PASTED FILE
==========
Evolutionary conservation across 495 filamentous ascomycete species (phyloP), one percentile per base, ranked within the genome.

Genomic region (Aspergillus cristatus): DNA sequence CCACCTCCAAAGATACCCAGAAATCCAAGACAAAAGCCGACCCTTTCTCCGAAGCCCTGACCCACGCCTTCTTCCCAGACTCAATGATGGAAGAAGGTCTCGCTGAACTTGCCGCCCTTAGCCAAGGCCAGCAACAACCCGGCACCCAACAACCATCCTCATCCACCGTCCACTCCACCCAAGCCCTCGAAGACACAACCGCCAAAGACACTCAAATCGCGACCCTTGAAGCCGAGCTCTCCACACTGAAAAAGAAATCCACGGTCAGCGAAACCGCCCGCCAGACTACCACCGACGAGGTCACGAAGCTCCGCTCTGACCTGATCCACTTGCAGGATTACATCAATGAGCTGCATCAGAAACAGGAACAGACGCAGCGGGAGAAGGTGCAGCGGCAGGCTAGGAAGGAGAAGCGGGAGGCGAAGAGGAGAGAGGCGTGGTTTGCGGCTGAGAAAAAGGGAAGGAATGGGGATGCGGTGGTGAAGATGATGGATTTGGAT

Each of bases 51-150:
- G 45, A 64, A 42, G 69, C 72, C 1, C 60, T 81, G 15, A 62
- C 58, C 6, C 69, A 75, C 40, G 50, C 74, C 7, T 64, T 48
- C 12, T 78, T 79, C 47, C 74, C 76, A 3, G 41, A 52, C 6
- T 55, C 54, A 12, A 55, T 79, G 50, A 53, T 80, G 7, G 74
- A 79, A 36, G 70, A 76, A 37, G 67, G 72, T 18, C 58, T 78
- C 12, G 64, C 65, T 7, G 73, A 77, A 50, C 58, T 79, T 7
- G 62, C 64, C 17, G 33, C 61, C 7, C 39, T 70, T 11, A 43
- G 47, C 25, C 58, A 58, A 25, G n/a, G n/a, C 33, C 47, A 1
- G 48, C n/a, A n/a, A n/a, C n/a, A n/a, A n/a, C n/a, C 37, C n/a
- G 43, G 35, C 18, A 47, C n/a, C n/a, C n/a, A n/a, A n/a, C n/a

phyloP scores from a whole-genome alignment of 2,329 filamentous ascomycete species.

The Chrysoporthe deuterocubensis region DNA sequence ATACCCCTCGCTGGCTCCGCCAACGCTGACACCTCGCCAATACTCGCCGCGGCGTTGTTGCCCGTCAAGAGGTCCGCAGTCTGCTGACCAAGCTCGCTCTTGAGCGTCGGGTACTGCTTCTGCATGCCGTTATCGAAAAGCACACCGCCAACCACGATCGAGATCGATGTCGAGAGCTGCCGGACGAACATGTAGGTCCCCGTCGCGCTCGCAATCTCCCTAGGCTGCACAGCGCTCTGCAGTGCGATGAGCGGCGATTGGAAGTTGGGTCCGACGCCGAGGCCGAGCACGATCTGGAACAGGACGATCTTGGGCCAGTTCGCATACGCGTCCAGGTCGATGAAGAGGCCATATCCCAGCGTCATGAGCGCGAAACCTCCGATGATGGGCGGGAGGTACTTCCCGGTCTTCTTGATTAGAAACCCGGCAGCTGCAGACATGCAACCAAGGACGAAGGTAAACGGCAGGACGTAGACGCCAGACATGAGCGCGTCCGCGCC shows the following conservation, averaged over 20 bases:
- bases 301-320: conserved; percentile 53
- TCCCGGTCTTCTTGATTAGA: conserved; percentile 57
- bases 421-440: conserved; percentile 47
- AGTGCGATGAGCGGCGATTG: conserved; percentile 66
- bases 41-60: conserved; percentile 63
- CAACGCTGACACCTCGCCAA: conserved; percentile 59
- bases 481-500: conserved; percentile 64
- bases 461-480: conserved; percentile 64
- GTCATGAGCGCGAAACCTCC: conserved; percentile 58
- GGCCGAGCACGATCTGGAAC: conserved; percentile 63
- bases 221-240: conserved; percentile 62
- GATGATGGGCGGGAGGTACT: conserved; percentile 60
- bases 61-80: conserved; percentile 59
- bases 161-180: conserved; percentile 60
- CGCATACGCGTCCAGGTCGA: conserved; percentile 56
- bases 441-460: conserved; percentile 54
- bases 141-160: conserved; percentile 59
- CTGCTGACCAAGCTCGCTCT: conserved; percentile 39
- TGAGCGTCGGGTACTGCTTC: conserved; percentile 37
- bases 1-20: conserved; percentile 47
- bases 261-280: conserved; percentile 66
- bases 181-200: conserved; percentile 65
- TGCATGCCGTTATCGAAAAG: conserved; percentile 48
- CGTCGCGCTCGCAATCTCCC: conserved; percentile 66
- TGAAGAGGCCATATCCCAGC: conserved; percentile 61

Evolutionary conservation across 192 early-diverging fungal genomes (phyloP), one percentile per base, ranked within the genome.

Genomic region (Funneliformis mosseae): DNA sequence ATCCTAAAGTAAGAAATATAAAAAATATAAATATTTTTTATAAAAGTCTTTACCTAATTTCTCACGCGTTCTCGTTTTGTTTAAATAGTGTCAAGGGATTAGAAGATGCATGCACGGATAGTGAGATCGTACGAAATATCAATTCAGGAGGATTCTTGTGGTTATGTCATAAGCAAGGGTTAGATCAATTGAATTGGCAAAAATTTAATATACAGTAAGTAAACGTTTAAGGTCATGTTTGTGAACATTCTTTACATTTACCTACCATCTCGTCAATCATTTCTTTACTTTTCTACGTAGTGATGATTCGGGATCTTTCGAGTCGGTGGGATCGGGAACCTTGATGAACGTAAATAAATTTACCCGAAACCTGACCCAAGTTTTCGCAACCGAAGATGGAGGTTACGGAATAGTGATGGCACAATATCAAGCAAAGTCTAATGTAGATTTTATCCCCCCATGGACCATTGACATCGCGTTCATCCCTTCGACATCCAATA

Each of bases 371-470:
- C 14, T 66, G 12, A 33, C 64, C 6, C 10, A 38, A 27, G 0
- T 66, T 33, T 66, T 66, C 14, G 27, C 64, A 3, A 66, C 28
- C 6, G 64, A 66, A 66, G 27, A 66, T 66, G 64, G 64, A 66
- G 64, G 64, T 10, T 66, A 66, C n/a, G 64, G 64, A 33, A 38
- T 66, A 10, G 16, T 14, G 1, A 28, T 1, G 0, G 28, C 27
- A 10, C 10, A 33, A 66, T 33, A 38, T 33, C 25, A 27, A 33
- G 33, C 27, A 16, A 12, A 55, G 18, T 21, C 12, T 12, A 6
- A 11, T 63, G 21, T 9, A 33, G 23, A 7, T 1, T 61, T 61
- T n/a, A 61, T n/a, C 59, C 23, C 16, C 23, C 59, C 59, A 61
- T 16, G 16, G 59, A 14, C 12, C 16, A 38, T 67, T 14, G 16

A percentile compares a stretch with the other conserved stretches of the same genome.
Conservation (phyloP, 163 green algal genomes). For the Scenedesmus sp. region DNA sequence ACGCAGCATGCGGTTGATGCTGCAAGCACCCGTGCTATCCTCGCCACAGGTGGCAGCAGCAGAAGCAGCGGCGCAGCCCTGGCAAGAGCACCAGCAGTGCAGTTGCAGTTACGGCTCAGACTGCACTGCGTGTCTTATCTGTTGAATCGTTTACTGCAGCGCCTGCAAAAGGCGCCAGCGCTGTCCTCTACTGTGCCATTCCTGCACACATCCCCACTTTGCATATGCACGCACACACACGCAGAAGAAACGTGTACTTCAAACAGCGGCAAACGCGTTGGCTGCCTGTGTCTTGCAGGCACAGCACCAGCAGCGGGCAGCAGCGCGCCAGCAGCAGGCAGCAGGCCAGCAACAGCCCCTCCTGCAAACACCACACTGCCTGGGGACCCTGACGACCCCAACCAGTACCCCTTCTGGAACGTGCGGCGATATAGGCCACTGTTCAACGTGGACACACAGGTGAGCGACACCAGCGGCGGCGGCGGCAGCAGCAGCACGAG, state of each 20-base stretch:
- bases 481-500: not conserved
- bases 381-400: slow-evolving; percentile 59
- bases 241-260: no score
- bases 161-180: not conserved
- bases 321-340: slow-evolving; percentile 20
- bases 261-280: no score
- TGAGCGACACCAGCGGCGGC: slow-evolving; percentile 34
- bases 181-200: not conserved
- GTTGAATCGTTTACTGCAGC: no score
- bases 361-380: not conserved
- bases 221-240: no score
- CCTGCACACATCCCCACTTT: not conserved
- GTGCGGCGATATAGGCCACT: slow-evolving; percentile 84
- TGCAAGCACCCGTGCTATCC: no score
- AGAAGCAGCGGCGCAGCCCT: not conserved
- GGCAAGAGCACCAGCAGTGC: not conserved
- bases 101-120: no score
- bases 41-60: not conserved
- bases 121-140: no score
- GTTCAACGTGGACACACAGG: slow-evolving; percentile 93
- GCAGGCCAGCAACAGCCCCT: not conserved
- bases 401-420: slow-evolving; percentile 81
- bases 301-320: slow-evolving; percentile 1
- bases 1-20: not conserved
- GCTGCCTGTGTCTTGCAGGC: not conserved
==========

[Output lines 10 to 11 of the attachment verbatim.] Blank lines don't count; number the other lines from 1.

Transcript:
- G 62, C 64, C 17, G 33, C 61, C 7, C 39, T 70, T 11, A 43
- G 47, C 25, C 58, A 58, A 25, G n/a, G n/a, C 33, C 47, A 1